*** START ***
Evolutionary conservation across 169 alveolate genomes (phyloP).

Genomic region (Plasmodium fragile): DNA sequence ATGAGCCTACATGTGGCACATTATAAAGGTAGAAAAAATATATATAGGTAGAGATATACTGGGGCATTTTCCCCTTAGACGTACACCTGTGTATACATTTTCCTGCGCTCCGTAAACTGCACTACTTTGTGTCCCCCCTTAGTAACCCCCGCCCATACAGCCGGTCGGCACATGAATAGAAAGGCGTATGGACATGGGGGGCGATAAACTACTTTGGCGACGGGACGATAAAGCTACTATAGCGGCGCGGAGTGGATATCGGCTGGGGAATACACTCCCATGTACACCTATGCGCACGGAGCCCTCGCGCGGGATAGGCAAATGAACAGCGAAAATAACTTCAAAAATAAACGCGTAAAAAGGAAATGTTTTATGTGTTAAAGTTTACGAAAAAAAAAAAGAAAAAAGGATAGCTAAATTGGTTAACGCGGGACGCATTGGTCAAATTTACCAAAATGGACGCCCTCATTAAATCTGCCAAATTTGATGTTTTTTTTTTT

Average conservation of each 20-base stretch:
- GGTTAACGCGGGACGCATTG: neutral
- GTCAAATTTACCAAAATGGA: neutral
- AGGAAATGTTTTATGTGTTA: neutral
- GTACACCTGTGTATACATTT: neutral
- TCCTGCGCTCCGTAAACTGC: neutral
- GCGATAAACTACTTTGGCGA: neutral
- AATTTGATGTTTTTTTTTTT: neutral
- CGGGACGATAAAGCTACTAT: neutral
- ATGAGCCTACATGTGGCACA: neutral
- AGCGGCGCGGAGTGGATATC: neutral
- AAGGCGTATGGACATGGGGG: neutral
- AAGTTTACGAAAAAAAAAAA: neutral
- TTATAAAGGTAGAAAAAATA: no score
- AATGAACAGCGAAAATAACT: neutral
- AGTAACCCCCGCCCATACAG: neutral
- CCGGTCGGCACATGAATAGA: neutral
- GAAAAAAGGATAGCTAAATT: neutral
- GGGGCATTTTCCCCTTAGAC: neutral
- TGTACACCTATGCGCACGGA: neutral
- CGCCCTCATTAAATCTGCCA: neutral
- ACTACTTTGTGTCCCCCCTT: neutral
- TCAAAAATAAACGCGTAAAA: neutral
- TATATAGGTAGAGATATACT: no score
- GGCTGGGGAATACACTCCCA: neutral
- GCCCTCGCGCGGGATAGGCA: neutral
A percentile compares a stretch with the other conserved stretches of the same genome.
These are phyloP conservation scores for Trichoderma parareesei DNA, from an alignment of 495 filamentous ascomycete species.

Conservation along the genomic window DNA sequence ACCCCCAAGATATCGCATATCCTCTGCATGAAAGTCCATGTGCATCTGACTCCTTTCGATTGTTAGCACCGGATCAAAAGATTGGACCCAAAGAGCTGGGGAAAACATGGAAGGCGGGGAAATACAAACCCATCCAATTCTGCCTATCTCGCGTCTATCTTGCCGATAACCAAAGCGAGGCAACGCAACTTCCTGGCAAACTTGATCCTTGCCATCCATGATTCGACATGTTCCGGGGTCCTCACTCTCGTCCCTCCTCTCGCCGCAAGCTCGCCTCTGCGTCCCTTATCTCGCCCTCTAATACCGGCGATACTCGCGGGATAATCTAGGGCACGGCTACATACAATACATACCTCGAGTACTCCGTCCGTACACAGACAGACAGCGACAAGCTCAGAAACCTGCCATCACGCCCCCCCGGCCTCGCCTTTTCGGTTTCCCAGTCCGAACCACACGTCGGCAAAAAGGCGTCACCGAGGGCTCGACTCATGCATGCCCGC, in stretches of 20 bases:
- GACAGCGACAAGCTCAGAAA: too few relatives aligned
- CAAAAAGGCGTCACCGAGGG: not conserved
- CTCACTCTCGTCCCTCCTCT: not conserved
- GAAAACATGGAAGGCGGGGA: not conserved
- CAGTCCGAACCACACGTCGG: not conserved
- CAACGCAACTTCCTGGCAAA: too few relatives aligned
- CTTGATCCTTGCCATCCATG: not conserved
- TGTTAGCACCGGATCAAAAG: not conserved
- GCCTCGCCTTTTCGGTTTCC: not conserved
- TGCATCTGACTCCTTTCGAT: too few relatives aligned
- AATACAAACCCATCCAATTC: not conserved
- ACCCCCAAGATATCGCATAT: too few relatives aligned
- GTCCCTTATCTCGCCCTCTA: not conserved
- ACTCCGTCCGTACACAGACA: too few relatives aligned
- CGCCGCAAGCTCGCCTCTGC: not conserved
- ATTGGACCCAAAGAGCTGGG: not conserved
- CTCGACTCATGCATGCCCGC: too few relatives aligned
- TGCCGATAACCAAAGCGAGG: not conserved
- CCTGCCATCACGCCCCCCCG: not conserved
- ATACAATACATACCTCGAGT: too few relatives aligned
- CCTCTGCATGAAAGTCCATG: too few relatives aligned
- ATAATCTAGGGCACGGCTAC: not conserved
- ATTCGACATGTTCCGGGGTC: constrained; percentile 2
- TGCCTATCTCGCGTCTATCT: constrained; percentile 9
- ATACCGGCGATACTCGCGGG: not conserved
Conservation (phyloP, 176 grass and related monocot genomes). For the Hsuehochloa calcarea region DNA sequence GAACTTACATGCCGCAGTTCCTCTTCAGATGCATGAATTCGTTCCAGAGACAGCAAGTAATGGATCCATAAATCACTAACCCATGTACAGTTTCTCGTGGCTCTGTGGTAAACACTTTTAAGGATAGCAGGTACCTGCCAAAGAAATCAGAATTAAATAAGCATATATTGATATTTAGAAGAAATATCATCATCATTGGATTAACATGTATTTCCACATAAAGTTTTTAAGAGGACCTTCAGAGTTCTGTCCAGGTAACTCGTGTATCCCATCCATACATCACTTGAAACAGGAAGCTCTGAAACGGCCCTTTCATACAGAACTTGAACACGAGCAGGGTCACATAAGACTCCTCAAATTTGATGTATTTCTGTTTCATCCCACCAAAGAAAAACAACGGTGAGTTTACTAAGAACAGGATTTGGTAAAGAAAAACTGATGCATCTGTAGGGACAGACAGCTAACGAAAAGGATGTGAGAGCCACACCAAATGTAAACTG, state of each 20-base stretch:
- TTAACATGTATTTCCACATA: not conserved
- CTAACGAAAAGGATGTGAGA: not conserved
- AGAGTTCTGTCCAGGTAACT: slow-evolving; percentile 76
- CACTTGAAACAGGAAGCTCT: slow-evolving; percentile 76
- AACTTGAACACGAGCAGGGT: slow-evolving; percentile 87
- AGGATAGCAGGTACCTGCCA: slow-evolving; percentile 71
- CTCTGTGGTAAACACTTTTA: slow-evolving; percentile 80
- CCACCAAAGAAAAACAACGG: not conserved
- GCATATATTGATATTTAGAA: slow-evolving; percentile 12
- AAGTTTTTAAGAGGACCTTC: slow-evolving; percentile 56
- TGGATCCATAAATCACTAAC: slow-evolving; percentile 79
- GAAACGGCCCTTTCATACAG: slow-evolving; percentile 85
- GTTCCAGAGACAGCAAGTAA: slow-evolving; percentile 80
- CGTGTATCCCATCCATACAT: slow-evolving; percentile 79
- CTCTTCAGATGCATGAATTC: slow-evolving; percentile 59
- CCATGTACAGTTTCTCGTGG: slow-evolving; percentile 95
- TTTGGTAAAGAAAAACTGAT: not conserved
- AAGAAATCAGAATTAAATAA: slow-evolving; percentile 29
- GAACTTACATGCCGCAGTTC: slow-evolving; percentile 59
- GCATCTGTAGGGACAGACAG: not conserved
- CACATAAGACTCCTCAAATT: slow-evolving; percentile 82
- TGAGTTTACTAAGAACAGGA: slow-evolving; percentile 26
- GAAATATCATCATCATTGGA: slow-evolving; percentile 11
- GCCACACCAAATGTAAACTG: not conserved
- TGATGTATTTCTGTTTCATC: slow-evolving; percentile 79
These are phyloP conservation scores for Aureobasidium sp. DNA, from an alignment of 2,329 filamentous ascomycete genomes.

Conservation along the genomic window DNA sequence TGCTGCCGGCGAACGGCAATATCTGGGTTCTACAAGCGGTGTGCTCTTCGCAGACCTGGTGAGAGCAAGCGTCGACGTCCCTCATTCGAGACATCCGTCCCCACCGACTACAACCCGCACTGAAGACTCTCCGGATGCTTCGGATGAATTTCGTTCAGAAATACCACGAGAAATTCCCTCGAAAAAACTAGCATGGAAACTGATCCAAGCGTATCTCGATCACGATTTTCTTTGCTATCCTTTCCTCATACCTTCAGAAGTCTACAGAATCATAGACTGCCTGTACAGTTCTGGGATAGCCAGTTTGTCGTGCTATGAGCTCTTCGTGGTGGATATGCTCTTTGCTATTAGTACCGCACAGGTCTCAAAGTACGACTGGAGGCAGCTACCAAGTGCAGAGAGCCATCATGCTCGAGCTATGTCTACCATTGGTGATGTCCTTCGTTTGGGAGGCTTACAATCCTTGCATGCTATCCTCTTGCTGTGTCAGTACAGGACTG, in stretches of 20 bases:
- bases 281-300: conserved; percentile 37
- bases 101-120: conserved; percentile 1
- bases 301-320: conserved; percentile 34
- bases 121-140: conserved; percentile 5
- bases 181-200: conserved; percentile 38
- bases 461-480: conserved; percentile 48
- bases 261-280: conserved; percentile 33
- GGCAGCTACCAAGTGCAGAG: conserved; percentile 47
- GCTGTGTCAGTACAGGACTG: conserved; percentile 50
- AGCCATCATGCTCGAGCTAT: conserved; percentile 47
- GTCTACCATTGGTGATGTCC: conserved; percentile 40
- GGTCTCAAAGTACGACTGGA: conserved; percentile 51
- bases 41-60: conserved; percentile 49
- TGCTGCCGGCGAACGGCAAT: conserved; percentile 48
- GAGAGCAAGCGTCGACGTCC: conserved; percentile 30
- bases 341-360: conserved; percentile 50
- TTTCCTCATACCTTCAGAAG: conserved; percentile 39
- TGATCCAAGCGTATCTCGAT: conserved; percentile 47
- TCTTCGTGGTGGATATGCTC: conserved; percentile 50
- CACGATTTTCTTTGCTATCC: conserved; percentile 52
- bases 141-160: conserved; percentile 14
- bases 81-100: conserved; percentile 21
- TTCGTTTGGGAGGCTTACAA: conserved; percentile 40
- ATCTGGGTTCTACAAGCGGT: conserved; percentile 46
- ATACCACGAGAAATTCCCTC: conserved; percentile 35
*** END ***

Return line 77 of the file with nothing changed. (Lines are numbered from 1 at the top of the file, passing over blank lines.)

- GCATCTGTAGGGACAGACAG: not conserved